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A brief history of the Utica arterial

By KEITH HUNT

The Chenango canal was this area's first commercial water way that ran north and south from Binghamton to the Erie canal in Utica.

William Stewart of the Oneida County Historical Society says it's, “pretty much the exact same territory that the Ontario Western railroad went through and the same territory the arterial goes through now, the path north and south hasn’t changed much…just the way we travel over it.

And this present day path didn’t replace the train with cars until the ribbon cutting ceremony in 1963. Remarks made that day included this statement:

“The business community is most appreciative of this tremendous improvement to our gateway our threshold to our home … Utica.”

And now, fifty harsh upstate years later, the structures spanning over the city are being replaced and Dave Williams, Utica City Assessor said that, “it offers the city a transportation route were your trucking can come in and service the businesses here and deliver goods and it allows them to come right into the city versus going down another route."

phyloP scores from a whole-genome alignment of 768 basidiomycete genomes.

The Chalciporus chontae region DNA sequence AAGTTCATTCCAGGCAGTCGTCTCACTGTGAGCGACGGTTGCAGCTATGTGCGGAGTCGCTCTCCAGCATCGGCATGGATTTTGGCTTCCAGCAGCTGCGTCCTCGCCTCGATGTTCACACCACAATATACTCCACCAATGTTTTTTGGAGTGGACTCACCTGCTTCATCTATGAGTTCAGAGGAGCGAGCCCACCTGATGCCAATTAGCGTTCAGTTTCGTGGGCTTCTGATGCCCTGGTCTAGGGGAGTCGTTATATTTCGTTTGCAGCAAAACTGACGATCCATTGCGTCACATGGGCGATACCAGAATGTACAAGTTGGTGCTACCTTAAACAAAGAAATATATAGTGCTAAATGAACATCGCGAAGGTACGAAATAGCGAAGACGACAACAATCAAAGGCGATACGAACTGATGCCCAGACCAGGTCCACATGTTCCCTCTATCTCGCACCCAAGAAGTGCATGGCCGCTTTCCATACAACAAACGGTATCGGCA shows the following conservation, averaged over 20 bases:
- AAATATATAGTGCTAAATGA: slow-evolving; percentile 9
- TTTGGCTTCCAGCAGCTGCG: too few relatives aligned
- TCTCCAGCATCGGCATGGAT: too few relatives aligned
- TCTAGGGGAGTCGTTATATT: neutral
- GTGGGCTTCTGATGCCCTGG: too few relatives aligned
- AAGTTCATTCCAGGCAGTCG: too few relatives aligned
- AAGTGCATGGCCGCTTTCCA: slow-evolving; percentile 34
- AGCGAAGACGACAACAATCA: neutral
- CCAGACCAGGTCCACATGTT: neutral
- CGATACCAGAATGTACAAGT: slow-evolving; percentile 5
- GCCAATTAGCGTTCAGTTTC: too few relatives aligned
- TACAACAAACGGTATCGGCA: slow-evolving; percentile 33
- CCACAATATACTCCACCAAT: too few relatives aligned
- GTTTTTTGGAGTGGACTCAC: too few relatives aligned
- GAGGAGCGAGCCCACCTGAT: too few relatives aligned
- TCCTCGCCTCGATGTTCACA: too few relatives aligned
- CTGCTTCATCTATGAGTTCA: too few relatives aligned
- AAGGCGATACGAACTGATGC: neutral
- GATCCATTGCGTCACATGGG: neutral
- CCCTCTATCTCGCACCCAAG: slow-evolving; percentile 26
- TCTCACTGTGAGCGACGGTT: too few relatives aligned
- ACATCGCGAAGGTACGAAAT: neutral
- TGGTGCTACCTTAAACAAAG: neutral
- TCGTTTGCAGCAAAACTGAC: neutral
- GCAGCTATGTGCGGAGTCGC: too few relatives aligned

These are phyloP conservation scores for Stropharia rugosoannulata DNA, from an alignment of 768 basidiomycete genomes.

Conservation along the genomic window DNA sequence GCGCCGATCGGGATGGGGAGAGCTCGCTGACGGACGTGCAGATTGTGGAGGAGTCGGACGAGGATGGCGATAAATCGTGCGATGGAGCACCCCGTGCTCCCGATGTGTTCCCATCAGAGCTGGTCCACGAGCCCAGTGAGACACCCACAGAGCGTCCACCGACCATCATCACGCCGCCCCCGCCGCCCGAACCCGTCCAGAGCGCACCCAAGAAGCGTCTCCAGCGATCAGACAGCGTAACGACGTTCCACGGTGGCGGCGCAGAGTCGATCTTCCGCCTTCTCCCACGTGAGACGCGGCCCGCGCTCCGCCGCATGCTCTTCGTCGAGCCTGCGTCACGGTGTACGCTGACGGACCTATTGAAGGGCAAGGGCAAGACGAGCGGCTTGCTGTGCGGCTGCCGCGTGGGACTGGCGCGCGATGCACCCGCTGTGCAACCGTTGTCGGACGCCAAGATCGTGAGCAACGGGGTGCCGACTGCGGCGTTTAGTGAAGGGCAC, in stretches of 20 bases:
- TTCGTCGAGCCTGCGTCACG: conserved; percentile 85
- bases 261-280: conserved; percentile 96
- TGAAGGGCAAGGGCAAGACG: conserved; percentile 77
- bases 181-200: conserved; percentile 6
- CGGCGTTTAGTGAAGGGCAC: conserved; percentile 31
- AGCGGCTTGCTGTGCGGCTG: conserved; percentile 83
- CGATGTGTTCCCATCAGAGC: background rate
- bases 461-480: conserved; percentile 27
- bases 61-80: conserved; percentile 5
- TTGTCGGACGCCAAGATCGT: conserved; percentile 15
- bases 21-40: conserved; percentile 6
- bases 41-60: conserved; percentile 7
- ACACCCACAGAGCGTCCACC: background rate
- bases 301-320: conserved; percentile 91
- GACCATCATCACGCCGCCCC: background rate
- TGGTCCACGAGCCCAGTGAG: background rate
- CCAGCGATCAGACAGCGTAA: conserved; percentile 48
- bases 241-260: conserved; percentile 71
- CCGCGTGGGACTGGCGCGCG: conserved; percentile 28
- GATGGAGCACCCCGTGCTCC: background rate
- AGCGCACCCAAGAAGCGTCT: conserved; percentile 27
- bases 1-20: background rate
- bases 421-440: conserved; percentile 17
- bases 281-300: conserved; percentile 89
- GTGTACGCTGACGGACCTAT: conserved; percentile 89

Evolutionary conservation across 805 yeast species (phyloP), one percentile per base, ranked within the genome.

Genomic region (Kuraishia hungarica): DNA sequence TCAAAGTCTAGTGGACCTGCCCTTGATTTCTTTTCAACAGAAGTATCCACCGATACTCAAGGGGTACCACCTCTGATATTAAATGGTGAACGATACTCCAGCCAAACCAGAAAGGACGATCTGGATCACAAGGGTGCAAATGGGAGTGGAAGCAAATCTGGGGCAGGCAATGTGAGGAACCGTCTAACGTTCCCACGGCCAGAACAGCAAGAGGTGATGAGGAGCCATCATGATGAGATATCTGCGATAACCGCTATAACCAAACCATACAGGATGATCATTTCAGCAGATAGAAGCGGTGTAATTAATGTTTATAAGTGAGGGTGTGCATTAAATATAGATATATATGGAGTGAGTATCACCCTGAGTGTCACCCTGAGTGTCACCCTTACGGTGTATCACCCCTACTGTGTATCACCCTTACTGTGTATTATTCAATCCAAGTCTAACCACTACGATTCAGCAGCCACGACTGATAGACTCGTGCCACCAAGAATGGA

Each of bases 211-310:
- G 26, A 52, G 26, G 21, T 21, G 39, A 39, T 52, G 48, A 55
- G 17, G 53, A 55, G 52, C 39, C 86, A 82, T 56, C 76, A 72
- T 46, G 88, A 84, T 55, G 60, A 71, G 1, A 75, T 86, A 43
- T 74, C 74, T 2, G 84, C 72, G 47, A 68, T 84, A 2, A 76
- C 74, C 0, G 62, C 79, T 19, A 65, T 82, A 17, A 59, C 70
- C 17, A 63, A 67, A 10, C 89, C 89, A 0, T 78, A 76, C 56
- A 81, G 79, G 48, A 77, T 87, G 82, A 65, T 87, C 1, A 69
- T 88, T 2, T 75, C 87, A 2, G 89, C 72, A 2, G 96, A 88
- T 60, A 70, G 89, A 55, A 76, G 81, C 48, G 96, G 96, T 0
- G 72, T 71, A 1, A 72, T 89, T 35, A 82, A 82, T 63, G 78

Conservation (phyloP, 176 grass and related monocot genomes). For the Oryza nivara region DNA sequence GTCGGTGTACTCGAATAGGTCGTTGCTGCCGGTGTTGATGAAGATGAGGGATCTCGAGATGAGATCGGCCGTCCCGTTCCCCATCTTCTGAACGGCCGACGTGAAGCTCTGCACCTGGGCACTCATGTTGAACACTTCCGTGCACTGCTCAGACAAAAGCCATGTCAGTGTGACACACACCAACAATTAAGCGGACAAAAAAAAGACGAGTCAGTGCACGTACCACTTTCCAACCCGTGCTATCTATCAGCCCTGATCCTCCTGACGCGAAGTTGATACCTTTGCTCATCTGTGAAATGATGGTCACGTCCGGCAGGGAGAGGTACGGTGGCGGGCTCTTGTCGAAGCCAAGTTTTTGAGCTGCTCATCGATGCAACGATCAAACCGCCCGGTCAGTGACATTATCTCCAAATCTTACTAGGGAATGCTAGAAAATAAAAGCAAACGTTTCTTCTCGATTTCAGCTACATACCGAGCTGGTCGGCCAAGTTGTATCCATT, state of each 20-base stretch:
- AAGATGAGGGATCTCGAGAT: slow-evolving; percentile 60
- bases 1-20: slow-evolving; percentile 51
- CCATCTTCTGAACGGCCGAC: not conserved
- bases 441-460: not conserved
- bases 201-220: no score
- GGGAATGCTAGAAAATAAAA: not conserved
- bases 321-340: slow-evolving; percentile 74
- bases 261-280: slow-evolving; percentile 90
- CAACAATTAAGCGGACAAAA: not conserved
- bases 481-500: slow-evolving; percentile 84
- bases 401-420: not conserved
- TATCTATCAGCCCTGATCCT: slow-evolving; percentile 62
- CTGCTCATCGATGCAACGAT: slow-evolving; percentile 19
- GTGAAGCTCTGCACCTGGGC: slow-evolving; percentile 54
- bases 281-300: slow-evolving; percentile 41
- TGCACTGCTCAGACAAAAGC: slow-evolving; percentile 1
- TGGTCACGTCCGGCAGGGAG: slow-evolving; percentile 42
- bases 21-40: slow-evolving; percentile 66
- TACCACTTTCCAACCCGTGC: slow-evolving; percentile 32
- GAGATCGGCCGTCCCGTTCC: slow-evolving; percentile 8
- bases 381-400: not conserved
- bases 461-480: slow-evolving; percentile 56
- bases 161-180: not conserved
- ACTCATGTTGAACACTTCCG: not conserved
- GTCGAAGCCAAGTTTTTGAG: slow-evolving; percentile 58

There is an unfortunate, financial downside for the city, as $1,955,000 worth of property has been cut from the city tax rolls, leaving the shortfall for the city to make up. In addition, school and county taxes are also lost.

Dave Williams adds, “you really can’t bring this back once its gone you can just try to develop elsewhere in the city housing and try and get that money back over time.”

But with the plans, comes safety for shoppers and neighborhoods alike, hopefully making up that difference in our gateway city.

William Stewart suggested that “Sometimes the changes are not as immediately effective as we would like but the planning that goes into it will hopefully make the benefit come out in the end.”

Demolition of the state-owned properties on both sides of the arterial is expected to continue throughout May with actual roadwork and traffic slowdowns scheduled for later in June.

All phases of this $60 million project are expected to be completed in 2016.

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